And as I got the SIM card on a Saturday afternoon, and Vodafone Greece closed all its stores at 14:00/15:00 and all of Sunday, I had no way to ask anyone why I was restricted to 3G only.
But… at least I managed to get reasonable speeds with the Eurolink eSIM.
Which was appreciated because the WiFi speed at my Airbnb was as slow as Vodafone Greece… so I was always using my Eurolink eSIM when back in, ha.
Anyway, here are the speed test results of the Eurolink eSIM and Vodafone Greece – the roaming partner:
On average, the Eurolink eSIM was 103.4% faster than Vodafone Greece – its roaming partner. The Eurolink eSIM did pass the video streaming test (51 Mbps average download speed – 25 Mbps minimum for 4k streaming) but NOT the live streaming test (7.46 Mbps average upload speed – 10 Mbps minimum for HD live streaming) in Greece.
Yeah, these numbers are not representative (just like my Vodafone Portugal speed test results), but that was the best I could do.
Surprisingly, the SimCorner Europe Travel SIM card managed to be the fastest – even faster than COSMOTE Greece, which is the fastest mobile operator in Greece.
Unfortunately, I forgot to note down who SimCorner's roaming partner was in Greece.
And as its speeds were faster than COSMOTE Greece, could it be that Vodafone Greece was actually the fastest at the locations I did my tests?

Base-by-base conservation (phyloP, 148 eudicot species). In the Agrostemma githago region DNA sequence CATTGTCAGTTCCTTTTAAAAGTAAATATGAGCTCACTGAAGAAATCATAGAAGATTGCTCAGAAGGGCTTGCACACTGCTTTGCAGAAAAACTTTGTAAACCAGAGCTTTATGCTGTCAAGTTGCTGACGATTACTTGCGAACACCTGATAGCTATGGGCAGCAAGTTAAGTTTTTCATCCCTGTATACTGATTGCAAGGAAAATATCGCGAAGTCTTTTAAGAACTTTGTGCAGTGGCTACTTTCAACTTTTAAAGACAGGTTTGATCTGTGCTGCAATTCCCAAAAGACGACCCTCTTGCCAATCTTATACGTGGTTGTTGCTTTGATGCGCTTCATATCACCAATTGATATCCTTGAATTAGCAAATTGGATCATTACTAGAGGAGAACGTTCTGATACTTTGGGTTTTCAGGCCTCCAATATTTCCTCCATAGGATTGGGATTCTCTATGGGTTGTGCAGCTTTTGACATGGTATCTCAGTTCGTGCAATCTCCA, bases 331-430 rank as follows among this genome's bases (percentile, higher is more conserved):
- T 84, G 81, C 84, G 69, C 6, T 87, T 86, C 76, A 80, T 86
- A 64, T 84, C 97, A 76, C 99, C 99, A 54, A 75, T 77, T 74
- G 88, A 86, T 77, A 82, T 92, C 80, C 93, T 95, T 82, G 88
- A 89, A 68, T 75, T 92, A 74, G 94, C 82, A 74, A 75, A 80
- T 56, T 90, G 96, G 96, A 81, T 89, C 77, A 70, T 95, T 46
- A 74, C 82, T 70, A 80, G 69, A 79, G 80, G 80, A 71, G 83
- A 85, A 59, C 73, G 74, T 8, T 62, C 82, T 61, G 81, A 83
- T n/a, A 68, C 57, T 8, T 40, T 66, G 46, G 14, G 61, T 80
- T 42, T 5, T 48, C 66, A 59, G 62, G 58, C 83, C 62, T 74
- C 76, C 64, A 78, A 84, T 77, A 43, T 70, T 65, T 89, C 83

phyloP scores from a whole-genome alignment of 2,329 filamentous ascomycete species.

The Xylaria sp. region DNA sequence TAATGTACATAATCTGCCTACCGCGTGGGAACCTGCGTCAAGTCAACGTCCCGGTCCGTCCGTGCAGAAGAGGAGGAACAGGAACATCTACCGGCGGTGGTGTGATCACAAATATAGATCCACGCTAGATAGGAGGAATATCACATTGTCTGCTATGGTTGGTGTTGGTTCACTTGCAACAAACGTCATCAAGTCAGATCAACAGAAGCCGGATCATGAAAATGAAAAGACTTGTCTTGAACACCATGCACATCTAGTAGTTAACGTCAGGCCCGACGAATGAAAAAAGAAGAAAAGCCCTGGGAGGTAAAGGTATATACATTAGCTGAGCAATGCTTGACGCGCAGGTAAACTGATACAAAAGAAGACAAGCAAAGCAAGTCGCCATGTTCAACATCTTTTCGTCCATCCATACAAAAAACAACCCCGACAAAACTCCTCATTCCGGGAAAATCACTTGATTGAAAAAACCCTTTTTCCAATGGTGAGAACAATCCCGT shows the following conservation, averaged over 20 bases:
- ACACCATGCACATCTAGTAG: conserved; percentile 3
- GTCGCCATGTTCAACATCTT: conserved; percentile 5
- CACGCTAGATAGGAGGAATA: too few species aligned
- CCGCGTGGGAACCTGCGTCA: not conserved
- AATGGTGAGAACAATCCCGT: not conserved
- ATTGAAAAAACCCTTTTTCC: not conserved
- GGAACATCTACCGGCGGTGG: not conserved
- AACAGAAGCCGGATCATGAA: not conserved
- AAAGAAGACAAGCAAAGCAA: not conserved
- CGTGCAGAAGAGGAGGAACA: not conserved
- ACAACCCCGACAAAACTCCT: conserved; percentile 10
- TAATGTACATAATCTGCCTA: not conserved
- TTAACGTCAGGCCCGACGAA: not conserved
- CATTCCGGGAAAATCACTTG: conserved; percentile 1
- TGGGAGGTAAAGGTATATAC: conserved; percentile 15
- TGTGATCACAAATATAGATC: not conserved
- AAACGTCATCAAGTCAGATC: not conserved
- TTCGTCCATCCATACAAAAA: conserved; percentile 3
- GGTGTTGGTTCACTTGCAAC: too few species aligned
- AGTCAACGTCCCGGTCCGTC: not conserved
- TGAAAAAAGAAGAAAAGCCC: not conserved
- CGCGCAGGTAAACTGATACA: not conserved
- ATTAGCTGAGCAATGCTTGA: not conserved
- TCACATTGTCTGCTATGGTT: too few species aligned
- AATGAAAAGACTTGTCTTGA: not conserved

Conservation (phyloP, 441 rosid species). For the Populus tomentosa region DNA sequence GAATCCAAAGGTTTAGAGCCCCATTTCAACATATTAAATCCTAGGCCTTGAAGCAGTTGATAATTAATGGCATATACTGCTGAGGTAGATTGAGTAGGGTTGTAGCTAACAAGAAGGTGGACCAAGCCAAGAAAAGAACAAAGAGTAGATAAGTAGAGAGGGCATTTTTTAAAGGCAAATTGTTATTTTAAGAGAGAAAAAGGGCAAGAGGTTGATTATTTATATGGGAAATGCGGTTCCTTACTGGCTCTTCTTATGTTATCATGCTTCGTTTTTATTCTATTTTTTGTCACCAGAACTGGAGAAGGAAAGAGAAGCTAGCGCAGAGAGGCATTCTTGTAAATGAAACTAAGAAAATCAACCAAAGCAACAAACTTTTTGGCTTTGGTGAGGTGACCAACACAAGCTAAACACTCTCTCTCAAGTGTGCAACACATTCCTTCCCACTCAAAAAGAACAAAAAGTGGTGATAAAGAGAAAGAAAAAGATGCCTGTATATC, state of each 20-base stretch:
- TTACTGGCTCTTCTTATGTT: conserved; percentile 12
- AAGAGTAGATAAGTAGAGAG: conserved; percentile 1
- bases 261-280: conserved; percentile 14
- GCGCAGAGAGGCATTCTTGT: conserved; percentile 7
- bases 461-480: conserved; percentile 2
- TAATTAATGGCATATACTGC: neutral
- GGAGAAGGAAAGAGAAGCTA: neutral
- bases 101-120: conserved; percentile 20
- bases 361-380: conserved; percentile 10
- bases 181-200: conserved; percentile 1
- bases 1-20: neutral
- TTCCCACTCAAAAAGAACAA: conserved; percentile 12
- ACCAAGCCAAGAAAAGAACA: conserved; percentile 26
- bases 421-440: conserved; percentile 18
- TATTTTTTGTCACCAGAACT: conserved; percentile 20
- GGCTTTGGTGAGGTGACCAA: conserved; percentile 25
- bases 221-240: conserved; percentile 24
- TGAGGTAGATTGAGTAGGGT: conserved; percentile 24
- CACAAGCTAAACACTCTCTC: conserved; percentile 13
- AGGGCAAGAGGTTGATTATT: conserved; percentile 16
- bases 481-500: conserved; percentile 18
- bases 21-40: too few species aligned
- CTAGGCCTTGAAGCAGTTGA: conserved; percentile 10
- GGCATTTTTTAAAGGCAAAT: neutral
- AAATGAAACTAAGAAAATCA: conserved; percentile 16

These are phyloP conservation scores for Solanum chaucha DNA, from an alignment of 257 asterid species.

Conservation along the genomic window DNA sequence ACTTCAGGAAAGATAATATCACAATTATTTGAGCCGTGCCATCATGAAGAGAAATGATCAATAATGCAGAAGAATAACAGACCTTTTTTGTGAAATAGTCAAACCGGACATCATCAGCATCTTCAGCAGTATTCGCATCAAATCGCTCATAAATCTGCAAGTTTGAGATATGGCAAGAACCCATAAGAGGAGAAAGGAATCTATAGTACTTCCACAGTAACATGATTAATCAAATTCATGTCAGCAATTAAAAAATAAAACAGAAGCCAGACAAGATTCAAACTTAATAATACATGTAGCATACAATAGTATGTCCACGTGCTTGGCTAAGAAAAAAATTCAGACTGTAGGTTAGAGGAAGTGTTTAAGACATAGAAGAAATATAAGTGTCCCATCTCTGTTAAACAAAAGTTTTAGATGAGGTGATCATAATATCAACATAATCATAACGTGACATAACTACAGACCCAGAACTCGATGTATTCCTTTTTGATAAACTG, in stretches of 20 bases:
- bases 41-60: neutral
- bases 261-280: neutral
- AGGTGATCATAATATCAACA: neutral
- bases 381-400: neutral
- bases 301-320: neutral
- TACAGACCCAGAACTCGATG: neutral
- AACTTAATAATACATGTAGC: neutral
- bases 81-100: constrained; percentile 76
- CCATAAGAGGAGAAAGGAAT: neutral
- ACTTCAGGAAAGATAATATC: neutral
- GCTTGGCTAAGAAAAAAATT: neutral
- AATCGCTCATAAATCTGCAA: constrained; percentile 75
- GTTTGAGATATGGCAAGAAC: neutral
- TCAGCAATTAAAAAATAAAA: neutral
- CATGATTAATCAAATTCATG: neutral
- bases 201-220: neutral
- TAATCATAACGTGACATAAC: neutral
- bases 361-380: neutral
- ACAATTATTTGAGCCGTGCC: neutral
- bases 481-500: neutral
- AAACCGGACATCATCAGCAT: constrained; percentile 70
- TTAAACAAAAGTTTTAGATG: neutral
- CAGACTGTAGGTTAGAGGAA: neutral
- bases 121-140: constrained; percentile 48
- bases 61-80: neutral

For now, we will not know… and I do not feel like replicating the tests because I am fighting kangaroos in Australia now 🦘🤛🏿😈.
I always had reception with the eSIM in Athens, but not with Vodafone Greece – probably because it is slowly repurposing its 3G frequencies for 4G/LTE and 5G NR, which I could not use that weekend.
After Greece, I headed back to the Netherlands to take a break for a week before starting phase two of my trip.
However, I decided to head to Belgium for a day because I lived near the border and… I wanted to collect more data 👀.
In Belgium, you have three mobile operators:
- Orange Belgium
- BASE Belgium
You can learn more about local Belgian SIM cards in my Belgium SIM card buying guide.
The Eurolink eSIM uses the Proximus network, which, on average, is in the middle in terms of speeds (behind BASE/Telenet and ahead of Orange Belgium).
Anyway, here are the speed test results of the Eurolink eSIM and Proximus – the roaming partner:
On average, the Eurolink eSIM was 16.3% slower than Proximus – its roaming partner. The Eurolink eSIM did pass the video streaming test (38.48 Mbps average download speed – 25 Mbps minimum for 4k streaming) and the live streaming test (12.69 Mbps average upload speed – 10 Mbps minimum for HD live streaming) in Belgium.
The Eurolink eSIM performed quite well, especially for roaming and being in Belgium.